Offseason Tracker and Analysis: Toronto Blue Jays

This past season, the Blue Jays witnessed the debuts of young phenoms Vladimir Guerrero Jr., Bo Bichette, and Cavan Biggio all make their debuts, while star pitching prospect Nate Pearson isn’t far behind. It’s safe to say that the front office should be optimistic about the team’s future, though this could be a pivotal offseason for the club- they’ll likely take the first step towards exiting the rebuilding phase by adding some veteran talent.

Expected Direction: Adding Some Veterans To Complement Their Young Stars

Blue Jays Acquire SP Chase Anderson

anderson
Photo Cred: CTV News Toronto

Full Trade: Blue Jays Acquire SP Chase Anderson From Brewers In Exchange For 1B Prospect Chad Spanberger

Grade: 4/10

In a bit of a puzzling decision, the Blue Jays have traded for starting pitcher Chase Anderson, while exercising his $8.5 million club option. Anderson, 31, has been a well-below average starting pitcher the past two seasons, posting subpar K-BB ratios with high fly ball ratios. Now, he goes to the AL East, where his tendency to give up home runs could be exposed dearly. It’s safe to say I don’t understand this move at all- you can find better starting pitchers for $8.5 million and a prospect than someone who posted a 5.26 xFIP last season.

Blue Jays Sign SP Tanner Roark 

roark
Photo Cred: CBS Sports

Result: Two Years, $24 Million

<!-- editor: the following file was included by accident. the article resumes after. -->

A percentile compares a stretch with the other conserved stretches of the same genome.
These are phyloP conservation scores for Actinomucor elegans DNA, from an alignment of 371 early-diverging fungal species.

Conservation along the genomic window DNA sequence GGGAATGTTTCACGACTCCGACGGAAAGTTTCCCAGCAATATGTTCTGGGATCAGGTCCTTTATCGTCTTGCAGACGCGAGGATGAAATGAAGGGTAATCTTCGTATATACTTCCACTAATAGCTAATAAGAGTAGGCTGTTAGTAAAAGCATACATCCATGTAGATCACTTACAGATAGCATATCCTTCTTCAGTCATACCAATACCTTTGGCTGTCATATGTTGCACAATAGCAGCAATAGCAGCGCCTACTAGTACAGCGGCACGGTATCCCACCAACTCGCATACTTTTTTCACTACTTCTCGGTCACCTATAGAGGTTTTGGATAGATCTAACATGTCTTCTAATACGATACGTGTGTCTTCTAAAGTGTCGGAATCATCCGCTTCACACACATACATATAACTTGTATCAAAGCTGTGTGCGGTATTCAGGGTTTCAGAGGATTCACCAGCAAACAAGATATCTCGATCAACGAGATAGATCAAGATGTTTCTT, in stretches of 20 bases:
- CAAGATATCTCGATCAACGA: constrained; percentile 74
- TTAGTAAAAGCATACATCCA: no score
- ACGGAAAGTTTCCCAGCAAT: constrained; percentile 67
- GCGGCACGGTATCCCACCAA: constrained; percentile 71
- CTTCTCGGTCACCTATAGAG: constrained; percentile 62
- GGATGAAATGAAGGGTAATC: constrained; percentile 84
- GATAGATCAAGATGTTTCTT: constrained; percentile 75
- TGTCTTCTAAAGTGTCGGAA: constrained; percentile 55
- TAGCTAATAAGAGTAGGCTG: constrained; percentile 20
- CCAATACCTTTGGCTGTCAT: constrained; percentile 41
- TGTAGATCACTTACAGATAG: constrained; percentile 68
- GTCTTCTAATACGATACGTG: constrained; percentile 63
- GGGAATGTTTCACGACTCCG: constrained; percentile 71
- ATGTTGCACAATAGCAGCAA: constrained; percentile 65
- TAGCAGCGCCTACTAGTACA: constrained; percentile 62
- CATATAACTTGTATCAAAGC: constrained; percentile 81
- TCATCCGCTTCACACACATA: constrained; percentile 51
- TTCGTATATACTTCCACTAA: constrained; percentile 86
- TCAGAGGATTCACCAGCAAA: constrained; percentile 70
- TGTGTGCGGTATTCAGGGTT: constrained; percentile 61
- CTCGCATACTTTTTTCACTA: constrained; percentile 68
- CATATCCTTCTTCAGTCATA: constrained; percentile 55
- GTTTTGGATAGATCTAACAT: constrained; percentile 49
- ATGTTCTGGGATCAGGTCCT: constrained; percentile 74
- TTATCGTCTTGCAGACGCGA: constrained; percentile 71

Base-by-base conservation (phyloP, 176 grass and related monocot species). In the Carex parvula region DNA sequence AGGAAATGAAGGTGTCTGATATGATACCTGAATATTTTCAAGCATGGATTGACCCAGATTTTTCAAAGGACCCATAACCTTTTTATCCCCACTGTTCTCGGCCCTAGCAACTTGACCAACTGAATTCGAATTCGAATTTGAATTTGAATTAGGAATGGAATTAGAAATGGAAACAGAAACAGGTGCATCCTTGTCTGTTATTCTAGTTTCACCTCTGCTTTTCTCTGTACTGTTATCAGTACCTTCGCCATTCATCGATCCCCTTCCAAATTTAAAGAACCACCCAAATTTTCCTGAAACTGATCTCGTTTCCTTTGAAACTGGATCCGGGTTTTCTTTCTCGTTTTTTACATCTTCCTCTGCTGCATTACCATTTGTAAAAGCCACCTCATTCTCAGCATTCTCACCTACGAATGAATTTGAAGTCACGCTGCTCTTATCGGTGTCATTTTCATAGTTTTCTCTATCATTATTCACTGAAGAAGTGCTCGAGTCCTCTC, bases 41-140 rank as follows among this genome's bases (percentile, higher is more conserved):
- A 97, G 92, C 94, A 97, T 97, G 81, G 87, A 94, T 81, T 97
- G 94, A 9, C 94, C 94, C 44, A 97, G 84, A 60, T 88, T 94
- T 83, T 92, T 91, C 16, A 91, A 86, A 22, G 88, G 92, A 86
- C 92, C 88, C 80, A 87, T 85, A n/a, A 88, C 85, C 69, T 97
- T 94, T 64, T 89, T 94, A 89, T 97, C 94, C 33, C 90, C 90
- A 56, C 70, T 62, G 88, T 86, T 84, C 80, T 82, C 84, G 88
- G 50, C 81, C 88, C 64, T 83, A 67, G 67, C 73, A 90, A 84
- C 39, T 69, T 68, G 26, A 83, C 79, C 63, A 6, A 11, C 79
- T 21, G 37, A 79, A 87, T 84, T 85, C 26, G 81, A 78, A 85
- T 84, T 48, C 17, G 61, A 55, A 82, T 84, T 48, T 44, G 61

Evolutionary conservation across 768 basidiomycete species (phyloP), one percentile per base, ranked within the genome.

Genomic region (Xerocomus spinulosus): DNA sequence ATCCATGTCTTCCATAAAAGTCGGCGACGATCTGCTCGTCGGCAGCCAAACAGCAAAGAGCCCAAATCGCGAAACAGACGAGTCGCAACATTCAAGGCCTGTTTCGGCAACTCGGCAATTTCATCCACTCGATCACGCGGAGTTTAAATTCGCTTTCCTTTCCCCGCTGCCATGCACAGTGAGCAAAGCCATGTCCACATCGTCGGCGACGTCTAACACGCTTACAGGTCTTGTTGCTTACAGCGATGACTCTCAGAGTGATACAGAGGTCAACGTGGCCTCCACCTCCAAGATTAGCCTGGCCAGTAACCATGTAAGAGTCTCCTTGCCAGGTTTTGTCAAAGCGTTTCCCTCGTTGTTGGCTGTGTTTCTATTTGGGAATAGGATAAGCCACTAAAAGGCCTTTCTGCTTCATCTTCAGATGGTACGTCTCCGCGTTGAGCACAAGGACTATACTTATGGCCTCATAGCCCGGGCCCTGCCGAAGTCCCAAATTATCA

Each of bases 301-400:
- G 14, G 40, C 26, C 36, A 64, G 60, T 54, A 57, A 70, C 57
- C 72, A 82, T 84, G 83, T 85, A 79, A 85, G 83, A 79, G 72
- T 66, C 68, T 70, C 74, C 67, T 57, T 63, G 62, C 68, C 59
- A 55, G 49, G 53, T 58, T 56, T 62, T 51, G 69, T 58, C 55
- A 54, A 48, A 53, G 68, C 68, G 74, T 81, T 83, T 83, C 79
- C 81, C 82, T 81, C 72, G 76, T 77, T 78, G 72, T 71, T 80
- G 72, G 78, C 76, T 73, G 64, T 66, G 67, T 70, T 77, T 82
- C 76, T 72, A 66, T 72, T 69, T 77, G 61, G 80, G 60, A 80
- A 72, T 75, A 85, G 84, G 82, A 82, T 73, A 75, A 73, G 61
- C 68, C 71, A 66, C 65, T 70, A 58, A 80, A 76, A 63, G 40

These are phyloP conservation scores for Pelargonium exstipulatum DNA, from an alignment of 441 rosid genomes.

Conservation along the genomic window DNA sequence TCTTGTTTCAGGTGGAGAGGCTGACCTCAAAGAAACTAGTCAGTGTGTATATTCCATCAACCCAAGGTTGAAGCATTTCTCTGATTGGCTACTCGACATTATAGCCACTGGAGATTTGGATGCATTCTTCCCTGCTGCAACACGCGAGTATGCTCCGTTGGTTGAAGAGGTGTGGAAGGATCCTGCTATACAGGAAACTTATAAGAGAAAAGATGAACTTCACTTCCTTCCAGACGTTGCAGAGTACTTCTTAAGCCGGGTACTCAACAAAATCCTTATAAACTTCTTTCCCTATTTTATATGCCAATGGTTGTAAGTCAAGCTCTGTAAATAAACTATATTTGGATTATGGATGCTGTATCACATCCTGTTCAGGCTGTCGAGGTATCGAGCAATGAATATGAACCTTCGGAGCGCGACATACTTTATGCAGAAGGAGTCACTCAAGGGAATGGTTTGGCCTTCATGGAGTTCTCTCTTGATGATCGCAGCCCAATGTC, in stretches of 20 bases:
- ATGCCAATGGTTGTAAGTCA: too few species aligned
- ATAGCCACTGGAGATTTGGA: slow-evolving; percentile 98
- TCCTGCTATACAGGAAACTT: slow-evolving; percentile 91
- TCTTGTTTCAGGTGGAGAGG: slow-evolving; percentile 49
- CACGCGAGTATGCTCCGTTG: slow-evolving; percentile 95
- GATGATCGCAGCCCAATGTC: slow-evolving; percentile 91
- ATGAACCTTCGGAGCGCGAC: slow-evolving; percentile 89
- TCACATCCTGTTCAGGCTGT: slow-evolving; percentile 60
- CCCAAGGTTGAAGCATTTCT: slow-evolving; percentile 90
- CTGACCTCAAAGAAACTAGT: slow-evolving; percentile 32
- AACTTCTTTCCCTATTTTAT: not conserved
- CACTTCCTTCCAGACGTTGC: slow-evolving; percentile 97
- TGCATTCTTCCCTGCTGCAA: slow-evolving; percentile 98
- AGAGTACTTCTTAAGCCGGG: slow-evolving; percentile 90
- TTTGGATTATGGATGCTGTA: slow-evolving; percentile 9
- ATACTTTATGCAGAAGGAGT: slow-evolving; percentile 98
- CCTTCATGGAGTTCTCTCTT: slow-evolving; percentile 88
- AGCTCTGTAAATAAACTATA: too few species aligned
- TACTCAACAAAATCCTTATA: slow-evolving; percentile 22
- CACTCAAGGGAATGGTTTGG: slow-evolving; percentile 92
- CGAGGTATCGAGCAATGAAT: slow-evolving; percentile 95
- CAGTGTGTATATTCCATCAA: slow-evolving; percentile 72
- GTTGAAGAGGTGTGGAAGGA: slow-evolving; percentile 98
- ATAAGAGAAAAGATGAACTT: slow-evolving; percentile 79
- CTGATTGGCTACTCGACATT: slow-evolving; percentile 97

Grade: 6/10

We knew coming into the offseason that the Blue Jays would be in the market for veteran starting pitchers, as their rotation is both young and inexperienced. However, similar to the Anderson trade, their signing of Tanner Roark is extremely questionable. After all, the 33-year-old had a very poor 4.64 xFIP, and ranked below the 20th percentile in every expected statistic, according to Baseball Savant. Once a sinkerballer, his ground ball rate has continued to shrink, while he also allowed more hard contact. In other words, he’s a below-average starting pitcher, yet Toronto gave him a multi-year commitment worth $12 million per season.

Blue Jays Sign RHP Shun Yamaguchi

yamaguchi
Photo Cred: BlueJays Nation

Contract Details: Two Years, $6 Million

Grade: 8.5/10

Going into the international market to add more pitching depth, the Blue Jays have signed Japanese right-hander Shun Yamaguchi to a two-year contract worth $6 million, with a posting fee. Yamaguchi, 32, has been a very successful pitcher in Japan as both a starter and reliever; he was once a star closer, but last season, he had a 2.91 ERA with a 10 K/9 with 170 innings pitched. Whether it’s in the rotation or the bullpen, he’ll be of use to the Blue Jays, who are thin on options in both areas.

Blue Jays Sign INF Travis Shaw

shaw
Photo Cred: UPI.com

Contract Details: One Year, $4 Million

Grade: 9.5/10